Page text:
The wreck of the 501–the Amtrak train that crashed near Seattle on Monday–is raising lots of questions about Amtrak operations, but they aren’t always the right ones. Here are some questions that should be asked and some of the Antiplanner’s preliminary answers. Answers from Amtrak (the operator), FRA (the funder), Sound Transit (the track owner), or WSDOT (the train owner) may differ.
1. Congress required passenger railroads to install positive train control (PTC) by the end of 2015. Why did the Federal Railroad Administration (FRA) give money to the Washington Department of Transportation (WSDOT) for a new passenger rail line that would not open until after 2015 when the project didn’t guarantee funding for positive train control?
Answer: The Obama administration wanted to distribute high-speed rail funds to as many states as possible in order to build political backing for the program, so it couldn’t be bothered with positive train control. The tracks the train was on are owned by Sound Transit, which says it is installing PTC, but it won’t be finished until spring. Public releases of WSDOT’s application for funds for this train didn’t mention PTC. Continue reading
Yesterday was not a proud day for the Washington State Department of Transportation (WSDOT). The agency spent close to $800 million of federal funds on a so-called high-speed rail project between Seattle and Portland–only “so-called” because top speeds would be just 79 mph, which is conventional rail. Much of the money was spent upgrading existing tracks to give passenger trains a shorter (but less scenic) route through and around Tacoma.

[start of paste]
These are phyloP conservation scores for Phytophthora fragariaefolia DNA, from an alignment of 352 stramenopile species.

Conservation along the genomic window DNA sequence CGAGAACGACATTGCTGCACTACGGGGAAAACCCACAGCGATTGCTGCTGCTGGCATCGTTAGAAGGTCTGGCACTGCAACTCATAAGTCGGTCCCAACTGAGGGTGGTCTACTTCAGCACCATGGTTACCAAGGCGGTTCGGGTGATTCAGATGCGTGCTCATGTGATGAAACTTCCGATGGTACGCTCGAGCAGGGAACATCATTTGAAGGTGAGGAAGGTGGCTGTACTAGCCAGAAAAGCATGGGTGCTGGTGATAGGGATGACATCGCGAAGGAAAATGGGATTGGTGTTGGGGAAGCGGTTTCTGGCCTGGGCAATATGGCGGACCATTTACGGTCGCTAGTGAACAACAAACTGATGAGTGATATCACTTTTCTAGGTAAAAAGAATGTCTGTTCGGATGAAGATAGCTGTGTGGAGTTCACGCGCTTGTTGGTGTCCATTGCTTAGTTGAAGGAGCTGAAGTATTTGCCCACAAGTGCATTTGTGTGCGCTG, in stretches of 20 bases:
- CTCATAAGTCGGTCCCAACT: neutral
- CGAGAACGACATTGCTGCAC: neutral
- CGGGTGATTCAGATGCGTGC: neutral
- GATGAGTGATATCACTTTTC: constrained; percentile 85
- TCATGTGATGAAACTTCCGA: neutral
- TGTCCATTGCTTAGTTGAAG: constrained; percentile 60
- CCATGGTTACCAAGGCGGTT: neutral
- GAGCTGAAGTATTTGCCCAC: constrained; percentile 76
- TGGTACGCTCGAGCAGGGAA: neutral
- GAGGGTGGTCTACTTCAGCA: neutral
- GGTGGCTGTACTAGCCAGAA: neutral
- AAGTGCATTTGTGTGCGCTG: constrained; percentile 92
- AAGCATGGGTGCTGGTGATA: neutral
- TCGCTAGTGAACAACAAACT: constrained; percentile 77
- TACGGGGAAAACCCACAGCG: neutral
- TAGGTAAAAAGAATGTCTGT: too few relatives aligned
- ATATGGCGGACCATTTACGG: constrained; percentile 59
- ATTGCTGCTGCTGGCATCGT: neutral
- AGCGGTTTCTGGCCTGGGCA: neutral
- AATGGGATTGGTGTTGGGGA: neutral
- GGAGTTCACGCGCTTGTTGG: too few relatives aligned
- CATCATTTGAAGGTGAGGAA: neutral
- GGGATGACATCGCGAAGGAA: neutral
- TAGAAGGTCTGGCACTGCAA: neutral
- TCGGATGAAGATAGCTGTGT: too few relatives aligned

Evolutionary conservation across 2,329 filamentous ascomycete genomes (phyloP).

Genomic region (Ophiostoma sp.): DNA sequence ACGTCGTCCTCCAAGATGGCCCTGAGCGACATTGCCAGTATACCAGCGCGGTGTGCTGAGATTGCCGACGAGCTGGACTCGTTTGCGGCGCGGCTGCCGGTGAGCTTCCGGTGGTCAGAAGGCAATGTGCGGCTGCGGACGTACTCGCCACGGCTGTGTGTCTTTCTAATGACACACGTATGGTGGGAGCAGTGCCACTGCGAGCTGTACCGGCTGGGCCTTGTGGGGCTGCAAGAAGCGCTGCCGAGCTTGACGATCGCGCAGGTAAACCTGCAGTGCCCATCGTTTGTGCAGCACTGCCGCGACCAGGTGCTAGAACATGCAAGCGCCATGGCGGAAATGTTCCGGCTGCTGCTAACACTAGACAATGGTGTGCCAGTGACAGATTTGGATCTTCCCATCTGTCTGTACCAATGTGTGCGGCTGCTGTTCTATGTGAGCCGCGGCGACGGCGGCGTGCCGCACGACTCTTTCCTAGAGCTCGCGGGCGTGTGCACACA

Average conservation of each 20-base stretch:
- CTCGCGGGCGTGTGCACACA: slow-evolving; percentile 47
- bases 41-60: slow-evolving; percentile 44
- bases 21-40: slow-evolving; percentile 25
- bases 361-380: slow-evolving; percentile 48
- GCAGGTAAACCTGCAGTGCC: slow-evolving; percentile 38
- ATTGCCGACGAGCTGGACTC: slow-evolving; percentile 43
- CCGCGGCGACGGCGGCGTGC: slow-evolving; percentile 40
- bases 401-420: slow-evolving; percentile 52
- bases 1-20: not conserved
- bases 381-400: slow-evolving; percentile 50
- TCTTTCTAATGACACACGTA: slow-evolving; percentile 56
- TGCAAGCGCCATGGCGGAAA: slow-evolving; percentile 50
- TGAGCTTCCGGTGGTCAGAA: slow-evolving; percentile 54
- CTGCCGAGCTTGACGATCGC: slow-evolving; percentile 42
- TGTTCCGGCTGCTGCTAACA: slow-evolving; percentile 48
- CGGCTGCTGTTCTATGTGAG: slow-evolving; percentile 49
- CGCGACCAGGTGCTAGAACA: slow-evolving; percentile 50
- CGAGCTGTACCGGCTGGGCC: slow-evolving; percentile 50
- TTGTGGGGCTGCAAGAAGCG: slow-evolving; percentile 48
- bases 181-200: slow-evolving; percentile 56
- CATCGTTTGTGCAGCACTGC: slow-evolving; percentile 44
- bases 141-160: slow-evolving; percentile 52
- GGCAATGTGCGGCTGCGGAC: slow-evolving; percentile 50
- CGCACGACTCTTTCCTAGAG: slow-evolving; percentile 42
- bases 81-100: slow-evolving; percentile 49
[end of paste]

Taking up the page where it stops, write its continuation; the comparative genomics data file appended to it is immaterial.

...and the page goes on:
As you probably know, the very first train to use this route derailed on an overpass over Interstate 5, blocking half the freeway and killing at least three, and probably more, passengers. It so happens that Mayor Don Anderson of Lakewood, Washington–about 10 miles north of the crash–warned WSDOT on December 5 that it was not taking safety seriously enough. “This project was never needed and endangers our citizens,” he declared.
To be fair, Mayor Anderson was worried that grade crossings in Lakewood were inadequately protected for 79-mph trains. But his comments more generally suggest that WSDOT was putting the goal of saving Seattle-Portland passengers ten minutes of time–increasing average speeds by just 2.7 mph–ahead of safety. Continue reading
The American Public Transportation Association (APTA) is circulating what claims to be a mythbusting report about recent declines in transit ridership. As it is based mostly on interviews with 35 transit CEOs, however, it does more mythmaking than mythbusting. Other than the interviews, its only real data analysis looks back at transit ridership since 1992.
Based on these ridership data, the report argues that the recent declines in ridership are merely some sort of natural cycle of declines and increases. Similar declines were seen after 1992, 2002, and 2007, all of which were followed by recoveries.
The interviews found that transit CEOs weren’t too worried about the declines. Of course, why should they be when most of their money comes from people other than transit riders? To the extent that they were worried, the CEOs blamed the declines mainly on low gas prices, while only three of the 35 CEOs considered ride sharing to be “a root cause of ridership decline.” In fact, the CEOs were more concerned about how the increased congestion caused by ride-sharing vehicles was slowing down transit buses and thereby indirectly discouraging ridership. Continue reading